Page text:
Adam Kirsch in The New Republic:
One of the running jokes in On Beauty, Zadie Smith’s third novel, is that its main character is philosophically opposed to beauty. Howard Belsey is a professor of art history at Wellington College, and like all middle-aged professors in campus novels, he is a ludicrous figure–unfaithful to his wife, disrespected by his children, and, of course, unable to finish the book he has been talking about for years. In Howard’s case, the book is meant to be a demolition of Rembrandt, whose canvases he sees as key sites for the production of the Western ideology of beauty.
“What we’re trying to … interrogate here,” Howard drones in a lecture on Rembrandt’s Seated Nude, “is the mytheme of artist as autonomous individual with privileged insight into the human…. What are we signing up for when we speak of the ‘beauty’ of this ‘light’?” Throughout this rather stereotypical classroom vaudeville, Smith cements the reader’s antagonism to Howard and his cheap aesthetic nihilism by having us view it through the eyes of his most naïve student, Katie Armstrong, a sixteen-year-old from the Midwest who is uncomplicatedly in love with art. “She used to dream about one day attending a college class about Rembrandt with other intelligent people who loved Rembrandt and weren’t ashamed to express this love,” Smith writes, and she makes us indignant at Howard on Katie’s behalf. Indignation turns to scorn when it turns out that Howard Belsey is just as enthralled by beauty as anyone–specifically, by the beauty of another young student, Victoria Kipps, with whom he has a disastrous affair.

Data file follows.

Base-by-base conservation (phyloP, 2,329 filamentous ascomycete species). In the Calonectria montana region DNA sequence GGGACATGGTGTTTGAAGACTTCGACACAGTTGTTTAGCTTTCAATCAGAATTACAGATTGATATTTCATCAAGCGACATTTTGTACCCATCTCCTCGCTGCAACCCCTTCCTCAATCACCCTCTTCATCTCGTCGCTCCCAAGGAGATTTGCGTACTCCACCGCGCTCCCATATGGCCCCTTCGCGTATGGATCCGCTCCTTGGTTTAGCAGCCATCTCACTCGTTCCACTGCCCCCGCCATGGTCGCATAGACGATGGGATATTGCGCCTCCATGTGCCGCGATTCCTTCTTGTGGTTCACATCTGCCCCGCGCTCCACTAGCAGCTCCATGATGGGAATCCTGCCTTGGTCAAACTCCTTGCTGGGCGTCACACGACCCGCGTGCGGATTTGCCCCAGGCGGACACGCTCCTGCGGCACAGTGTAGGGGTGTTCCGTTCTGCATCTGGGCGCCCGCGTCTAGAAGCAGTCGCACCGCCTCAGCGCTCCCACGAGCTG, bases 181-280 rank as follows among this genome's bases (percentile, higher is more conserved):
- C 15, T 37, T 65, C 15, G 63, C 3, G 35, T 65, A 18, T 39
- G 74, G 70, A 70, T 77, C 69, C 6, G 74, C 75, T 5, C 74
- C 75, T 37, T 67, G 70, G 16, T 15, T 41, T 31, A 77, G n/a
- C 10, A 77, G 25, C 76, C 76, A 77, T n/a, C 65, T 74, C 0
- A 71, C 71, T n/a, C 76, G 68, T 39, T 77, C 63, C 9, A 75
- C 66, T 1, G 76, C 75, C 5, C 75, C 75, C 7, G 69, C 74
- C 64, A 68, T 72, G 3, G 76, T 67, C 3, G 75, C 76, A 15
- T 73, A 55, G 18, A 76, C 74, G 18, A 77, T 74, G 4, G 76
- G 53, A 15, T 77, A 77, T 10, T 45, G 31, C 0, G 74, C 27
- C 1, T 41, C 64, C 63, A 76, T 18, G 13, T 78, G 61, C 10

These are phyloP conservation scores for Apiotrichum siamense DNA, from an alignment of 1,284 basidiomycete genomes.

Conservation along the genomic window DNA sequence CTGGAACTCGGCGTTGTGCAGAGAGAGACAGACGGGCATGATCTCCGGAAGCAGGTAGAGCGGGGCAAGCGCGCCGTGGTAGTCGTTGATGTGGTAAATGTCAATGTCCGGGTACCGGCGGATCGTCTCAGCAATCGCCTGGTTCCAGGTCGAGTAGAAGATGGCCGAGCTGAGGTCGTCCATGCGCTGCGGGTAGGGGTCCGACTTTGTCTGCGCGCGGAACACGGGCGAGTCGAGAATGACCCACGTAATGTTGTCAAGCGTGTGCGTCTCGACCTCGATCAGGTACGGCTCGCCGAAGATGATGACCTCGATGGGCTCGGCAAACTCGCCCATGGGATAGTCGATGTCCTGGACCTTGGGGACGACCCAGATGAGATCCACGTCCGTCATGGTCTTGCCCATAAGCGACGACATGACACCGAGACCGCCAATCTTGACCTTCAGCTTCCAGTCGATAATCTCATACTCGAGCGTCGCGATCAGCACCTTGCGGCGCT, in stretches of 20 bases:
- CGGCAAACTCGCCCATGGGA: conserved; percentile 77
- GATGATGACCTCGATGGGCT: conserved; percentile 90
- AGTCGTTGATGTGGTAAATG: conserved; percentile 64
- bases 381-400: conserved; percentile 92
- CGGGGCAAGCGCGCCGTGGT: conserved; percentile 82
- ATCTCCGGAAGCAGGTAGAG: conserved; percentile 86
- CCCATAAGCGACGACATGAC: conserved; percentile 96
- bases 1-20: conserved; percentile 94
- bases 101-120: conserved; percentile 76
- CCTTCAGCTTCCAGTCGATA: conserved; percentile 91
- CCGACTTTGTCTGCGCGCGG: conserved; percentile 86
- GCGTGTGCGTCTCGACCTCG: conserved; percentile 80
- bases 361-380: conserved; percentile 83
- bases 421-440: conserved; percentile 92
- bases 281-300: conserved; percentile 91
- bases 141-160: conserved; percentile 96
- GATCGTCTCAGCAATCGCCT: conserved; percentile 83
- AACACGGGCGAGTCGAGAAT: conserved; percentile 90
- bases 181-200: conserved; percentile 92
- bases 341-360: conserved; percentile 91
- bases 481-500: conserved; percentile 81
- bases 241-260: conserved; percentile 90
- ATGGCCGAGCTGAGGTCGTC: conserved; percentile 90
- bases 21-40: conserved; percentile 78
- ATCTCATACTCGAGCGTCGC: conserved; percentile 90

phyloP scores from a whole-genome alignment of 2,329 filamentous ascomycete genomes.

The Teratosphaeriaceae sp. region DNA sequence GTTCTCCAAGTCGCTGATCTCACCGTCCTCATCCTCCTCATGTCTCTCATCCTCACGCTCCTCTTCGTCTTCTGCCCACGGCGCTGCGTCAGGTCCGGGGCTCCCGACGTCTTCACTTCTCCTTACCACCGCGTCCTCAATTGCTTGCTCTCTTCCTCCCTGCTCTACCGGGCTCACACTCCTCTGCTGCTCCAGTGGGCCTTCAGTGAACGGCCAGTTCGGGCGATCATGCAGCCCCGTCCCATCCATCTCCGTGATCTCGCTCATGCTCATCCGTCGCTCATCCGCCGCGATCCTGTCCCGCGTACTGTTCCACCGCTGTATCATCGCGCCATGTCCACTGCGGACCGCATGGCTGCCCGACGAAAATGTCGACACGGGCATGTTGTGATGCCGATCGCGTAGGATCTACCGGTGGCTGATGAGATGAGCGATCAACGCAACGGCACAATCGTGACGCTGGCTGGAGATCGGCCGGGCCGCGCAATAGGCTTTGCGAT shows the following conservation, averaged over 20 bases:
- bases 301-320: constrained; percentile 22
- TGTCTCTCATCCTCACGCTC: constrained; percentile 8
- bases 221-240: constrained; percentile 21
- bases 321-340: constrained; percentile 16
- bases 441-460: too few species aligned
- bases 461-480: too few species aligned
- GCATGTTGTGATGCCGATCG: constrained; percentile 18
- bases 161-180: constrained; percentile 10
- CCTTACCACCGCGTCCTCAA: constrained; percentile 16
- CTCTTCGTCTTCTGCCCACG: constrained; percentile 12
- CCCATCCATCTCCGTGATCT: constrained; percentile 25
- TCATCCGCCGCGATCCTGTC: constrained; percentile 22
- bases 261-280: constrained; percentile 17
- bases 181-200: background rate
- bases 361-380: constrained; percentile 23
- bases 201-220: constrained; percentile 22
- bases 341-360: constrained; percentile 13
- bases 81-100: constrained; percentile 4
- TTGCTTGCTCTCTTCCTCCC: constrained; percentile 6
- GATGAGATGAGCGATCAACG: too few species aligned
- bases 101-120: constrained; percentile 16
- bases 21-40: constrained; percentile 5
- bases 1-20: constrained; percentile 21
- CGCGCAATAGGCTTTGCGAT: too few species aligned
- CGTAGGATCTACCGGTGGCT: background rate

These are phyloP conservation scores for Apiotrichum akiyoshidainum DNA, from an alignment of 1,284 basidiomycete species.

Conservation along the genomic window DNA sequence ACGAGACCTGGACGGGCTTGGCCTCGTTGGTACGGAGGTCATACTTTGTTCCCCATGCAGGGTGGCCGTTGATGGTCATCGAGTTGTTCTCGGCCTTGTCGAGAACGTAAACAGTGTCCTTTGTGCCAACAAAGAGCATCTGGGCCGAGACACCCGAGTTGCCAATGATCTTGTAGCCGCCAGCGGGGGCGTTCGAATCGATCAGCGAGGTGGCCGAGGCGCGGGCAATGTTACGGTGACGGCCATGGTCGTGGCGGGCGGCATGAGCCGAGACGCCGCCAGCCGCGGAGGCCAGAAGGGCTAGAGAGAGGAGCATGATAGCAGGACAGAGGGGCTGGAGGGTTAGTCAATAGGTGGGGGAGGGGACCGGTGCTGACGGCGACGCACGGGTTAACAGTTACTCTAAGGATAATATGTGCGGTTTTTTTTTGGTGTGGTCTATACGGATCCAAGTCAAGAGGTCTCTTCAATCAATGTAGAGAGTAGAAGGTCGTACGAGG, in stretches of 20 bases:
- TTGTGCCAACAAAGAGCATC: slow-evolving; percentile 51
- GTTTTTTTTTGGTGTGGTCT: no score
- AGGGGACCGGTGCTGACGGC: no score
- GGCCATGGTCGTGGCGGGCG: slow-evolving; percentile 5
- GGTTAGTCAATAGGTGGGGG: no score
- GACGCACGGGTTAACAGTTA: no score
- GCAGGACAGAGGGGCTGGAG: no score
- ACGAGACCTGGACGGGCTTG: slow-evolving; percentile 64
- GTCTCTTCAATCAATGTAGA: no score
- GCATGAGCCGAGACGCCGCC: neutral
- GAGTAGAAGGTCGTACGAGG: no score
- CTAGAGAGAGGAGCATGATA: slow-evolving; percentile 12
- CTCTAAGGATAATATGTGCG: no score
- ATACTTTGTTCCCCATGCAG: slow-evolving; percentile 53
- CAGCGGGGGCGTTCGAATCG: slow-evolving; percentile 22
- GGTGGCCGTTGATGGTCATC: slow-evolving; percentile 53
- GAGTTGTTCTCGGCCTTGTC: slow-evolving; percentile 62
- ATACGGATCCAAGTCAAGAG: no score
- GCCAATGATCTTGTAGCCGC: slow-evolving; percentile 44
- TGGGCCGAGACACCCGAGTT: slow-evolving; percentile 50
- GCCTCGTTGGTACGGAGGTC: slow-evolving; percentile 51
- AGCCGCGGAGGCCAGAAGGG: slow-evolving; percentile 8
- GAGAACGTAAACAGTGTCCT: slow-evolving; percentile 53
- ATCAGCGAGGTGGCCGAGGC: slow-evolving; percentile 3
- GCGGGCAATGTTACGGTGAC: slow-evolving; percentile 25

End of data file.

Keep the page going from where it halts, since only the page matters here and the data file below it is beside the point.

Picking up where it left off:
Howard’s downfall–he loses his wife and his career–is the revenge of beauty, and in the novel’s last scene Smith forces Howard to admit defeat.